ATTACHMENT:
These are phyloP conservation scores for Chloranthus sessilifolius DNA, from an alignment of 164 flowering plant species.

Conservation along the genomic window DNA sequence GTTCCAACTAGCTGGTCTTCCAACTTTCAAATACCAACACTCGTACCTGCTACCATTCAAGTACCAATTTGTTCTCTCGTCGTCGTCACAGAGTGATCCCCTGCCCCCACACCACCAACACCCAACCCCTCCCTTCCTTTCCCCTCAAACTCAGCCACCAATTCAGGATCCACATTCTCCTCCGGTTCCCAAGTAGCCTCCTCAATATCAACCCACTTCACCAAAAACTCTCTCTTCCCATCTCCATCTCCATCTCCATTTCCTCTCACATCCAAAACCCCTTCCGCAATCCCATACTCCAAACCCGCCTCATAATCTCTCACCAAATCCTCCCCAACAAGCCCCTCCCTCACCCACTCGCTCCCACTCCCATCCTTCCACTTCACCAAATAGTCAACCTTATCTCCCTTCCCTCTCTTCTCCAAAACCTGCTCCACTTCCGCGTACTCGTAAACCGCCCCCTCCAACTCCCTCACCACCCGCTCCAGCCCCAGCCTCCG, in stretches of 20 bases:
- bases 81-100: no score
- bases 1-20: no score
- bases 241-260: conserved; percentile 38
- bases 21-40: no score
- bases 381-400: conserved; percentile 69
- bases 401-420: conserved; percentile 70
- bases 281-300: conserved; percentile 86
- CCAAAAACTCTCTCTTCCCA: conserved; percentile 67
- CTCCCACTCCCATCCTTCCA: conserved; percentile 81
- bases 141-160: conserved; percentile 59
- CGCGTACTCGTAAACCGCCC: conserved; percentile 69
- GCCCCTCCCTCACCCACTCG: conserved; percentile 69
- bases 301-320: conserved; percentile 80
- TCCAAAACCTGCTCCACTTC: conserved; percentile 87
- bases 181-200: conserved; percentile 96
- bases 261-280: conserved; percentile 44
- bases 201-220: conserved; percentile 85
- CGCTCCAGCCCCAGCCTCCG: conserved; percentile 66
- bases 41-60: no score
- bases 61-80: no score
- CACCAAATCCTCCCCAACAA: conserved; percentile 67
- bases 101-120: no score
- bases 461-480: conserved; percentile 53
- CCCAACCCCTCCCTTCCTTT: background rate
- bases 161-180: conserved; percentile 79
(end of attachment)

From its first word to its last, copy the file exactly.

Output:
These are phyloP conservation scores for Chloranthus sessilifolius DNA, from an alignment of 164 flowering plant species.

Conservation along the genomic window DNA sequence GTTCCAACTAGCTGGTCTTCCAACTTTCAAATACCAACACTCGTACCTGCTACCATTCAAGTACCAATTTGTTCTCTCGTCGTCGTCACAGAGTGATCCCCTGCCCCCACACCACCAACACCCAACCCCTCCCTTCCTTTCCCCTCAAACTCAGCCACCAATTCAGGATCCACATTCTCCTCCGGTTCCCAAGTAGCCTCCTCAATATCAACCCACTTCACCAAAAACTCTCTCTTCCCATCTCCATCTCCATCTCCATTTCCTCTCACATCCAAAACCCCTTCCGCAATCCCATACTCCAAACCCGCCTCATAATCTCTCACCAAATCCTCCCCAACAAGCCCCTCCCTCACCCACTCGCTCCCACTCCCATCCTTCCACTTCACCAAATAGTCAACCTTATCTCCCTTCCCTCTCTTCTCCAAAACCTGCTCCACTTCCGCGTACTCGTAAACCGCCCCCTCCAACTCCCTCACCACCCGCTCCAGCCCCAGCCTCCG, in stretches of 20 bases:
- bases 81-100: no score
- bases 1-20: no score
- bases 241-260: conserved; percentile 38
- bases 21-40: no score
- bases 381-400: conserved; percentile 69
- bases 401-420: conserved; percentile 70
- bases 281-300: conserved; percentile 86
- CCAAAAACTCTCTCTTCCCA: conserved; percentile 67
- CTCCCACTCCCATCCTTCCA: conserved; percentile 81
- bases 141-160: conserved; percentile 59
- CGCGTACTCGTAAACCGCCC: conserved; percentile 69
- GCCCCTCCCTCACCCACTCG: conserved; percentile 69
- bases 301-320: conserved; percentile 80
- TCCAAAACCTGCTCCACTTC: conserved; percentile 87
- bases 181-200: conserved; percentile 96
- bases 261-280: conserved; percentile 44
- bases 201-220: conserved; percentile 85
- CGCTCCAGCCCCAGCCTCCG: conserved; percentile 66
- bases 41-60: no score
- bases 61-80: no score
- CACCAAATCCTCCCCAACAA: conserved; percentile 67
- bases 101-120: no score
- bases 461-480: conserved; percentile 53
- CCCAACCCCTCCCTTCCTTT: background rate
- bases 161-180: conserved; percentile 79